Due to the lack of a defensible weighting scheme and an established relationship between the variables and the extracted factors [51], two aggregation methods were used. In the first approach, the factors were given equal weighting and placed in an additive model [6,46] to produce the Yemen Social Vulnerability Index to Humanitarian Crisis (SoVIHC). In the second approach, using the PCA derived variances of the twelve factors, weights were derived and multiplied against the factor scores of each governorate and then placed also in an additive model. The 12 factor scores and the composite SoVIHC of both the unweighted and weighted factors were exported into ArcGIS 10.1 and mapped as standard deviations from the mean into five categories. Mapping vulnerability using this approach highlights the degree to which some governorates are more vulnerable than others whilst also highlighting their geographic variability.
Table 2. The twelve underlying factors used to construct the social vulnerability index of governorates of Yemen.
Table 2. The twelve underlying factors used to construct the social vulnerability index of governorates of Yemen.
FactorNamePercent Variance Explained
1Education15.67
2Lack of Basic Services: Poor Sanitation, electricity, housing, health15.57
3Social Welfare Fund Population8.57
4Poverty and Unemployment8.04
5Poor Housing and Illiteracy6.63
6Special Groups (Children and the Elderly)6.57
7Inadequate Water and Limited Education6.34
8Infrastructure; inadequate buildings, hospital facilities6.11
9Child Mortality and Health5.30
10Internal Displacement5.22
11Health, Water and Sanitation Infrastructure4.63
12Refugee and Migrant3.35

3. Results and Discussion

Twelve composite factors were extracted that differentiated governorates of Yemen according to their relative level of social vulnerability to humanitarian emergencies. These factors explained 91.8% of the variance. Each of the twelve factors is described below.
Education: Educational attainment is linked to socioeconomic status with higher levels of education attained resulting in better jobs, higher earnings and savings. Lower education may affect people’s ability to understand and access critical information during humanitarian emergency periods [34]. The first factor, explaining 15.7% of the variance, broadly relates to educational level of the population in the governorates. There is agreement that the educational level reduces vulnerability as the literate are able to participate in decision making as in camp environments or are able to access information relating to their entitlement. Years of conflict in Yemen has led to most of the schools to be dilapidated, children out of school and in some cases internally displaced populations housed in schools. Based on this factor, the most vulnerable governorate is Hadramaut, followed by Raymah and Dhamar (Figure 4a). The least vulnerable governorates are Sana’a, the capital city, Marib, Al Bayda, Al Dhale’e, Lahj and Aden.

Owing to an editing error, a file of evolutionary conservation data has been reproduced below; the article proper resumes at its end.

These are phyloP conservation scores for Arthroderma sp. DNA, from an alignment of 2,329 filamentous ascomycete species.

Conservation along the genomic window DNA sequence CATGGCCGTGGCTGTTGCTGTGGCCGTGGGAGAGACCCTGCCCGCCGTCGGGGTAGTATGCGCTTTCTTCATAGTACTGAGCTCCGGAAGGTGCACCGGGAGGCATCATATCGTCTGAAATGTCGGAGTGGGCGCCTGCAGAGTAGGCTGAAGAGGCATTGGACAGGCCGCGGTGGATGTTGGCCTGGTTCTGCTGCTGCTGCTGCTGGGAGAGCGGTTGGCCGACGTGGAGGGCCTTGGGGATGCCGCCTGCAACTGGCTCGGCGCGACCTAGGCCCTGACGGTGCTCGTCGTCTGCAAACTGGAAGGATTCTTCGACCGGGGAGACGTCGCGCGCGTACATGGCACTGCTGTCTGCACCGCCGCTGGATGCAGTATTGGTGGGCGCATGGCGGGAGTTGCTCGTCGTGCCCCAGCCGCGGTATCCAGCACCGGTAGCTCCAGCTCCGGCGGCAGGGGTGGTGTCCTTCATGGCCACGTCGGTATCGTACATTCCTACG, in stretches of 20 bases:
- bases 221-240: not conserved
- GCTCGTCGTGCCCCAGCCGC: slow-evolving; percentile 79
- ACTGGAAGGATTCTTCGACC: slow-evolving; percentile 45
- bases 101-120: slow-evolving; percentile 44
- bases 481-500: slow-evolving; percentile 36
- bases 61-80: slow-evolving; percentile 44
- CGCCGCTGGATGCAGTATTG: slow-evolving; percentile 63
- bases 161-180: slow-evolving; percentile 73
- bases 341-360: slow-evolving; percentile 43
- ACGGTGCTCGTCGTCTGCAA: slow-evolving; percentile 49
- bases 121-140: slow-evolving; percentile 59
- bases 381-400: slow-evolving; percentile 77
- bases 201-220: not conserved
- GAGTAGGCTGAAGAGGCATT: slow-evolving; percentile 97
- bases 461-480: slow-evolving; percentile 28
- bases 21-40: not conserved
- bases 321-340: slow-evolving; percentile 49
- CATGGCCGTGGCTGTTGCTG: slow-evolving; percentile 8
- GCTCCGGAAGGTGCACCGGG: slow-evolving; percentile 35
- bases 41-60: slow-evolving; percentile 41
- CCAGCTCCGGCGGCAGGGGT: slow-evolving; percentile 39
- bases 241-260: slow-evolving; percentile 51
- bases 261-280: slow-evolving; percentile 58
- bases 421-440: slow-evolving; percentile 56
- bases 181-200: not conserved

Figure 4. Spatial distribution and levels of social vulnerability for the different factors. (a) Education; (b) Basic Services; (c) Social Welfare; (d) Poverty and unemployment; (e) Housing and Illiteracy; (f) Special Groups; (g) Adequate Water Sources; (h) Infrastructure; (i) Child Mortality and Health; (j) Internal Displacement; (k) Health, Water and Sanitation Infrastructure (l) Refugees and Migrants. Governorate names are available from Figure 2 and Figure 5.
Figure 4. Spatial distribution and levels of social vulnerability for the different factors. (a) Education; (b) Basic Services; (c) Social Welfare; (d) Poverty and unemployment; (e) Housing and Illiteracy; (f) Special Groups; (g) Adequate Water Sources; (h) Infrastructure; (i) Child Mortality and Health; (j) Internal Displacement; (k) Health, Water and Sanitation Infrastructure (l) Refugees and Migrants. Governorate names are available from Figure 2 and Figure 5.
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Basic Services: The second underlying factor relates to a lack of basic services. The findings agree with present narrative of the underlying causes of vulnerability in Yemen in the humanitarian discourse. In humanitarian emergencies, such as the Yemen crisis following the airstrikes of 26 March 2015, basic services in the areas of electricity, clean water, rule of law and governance have collapsed. These have increased the vulnerability of the population. This factor explains 15.6% of the variance in the governorates. All governorates are generally affected, except Sana’a, the capital city. The most vulnerable includes Hajjah in the west, Al Jawf in the north and Raymah in the west (Figure 4b).
Social Welfare: The third underlying factor relates to governorates with higher populations on social welfare funding support. Recipients of the social welfare are categorized by the government as the poorest. In humanitarian emergencies, such as the 26 March Yemen war, the social welfare fund becomes suspended, leaving thousands of beneficiaries without the needed livelihood support. Households that benefitted from the fund may find it difficult to cope with the crisis. They may not be able to relocate to other safe governorates as they lack the means to do so. They may also find it difficult to recover even after the crisis. This result also agrees with the present narrative of the underlying causes of vulnerability in Yemen. This factor explains 8.6 percent of the variance in the governorates. The most vulnerable are coastal governorates of Hajjah, Hudaydah, and Taizz, and include Ibb in the west (Figure 4c).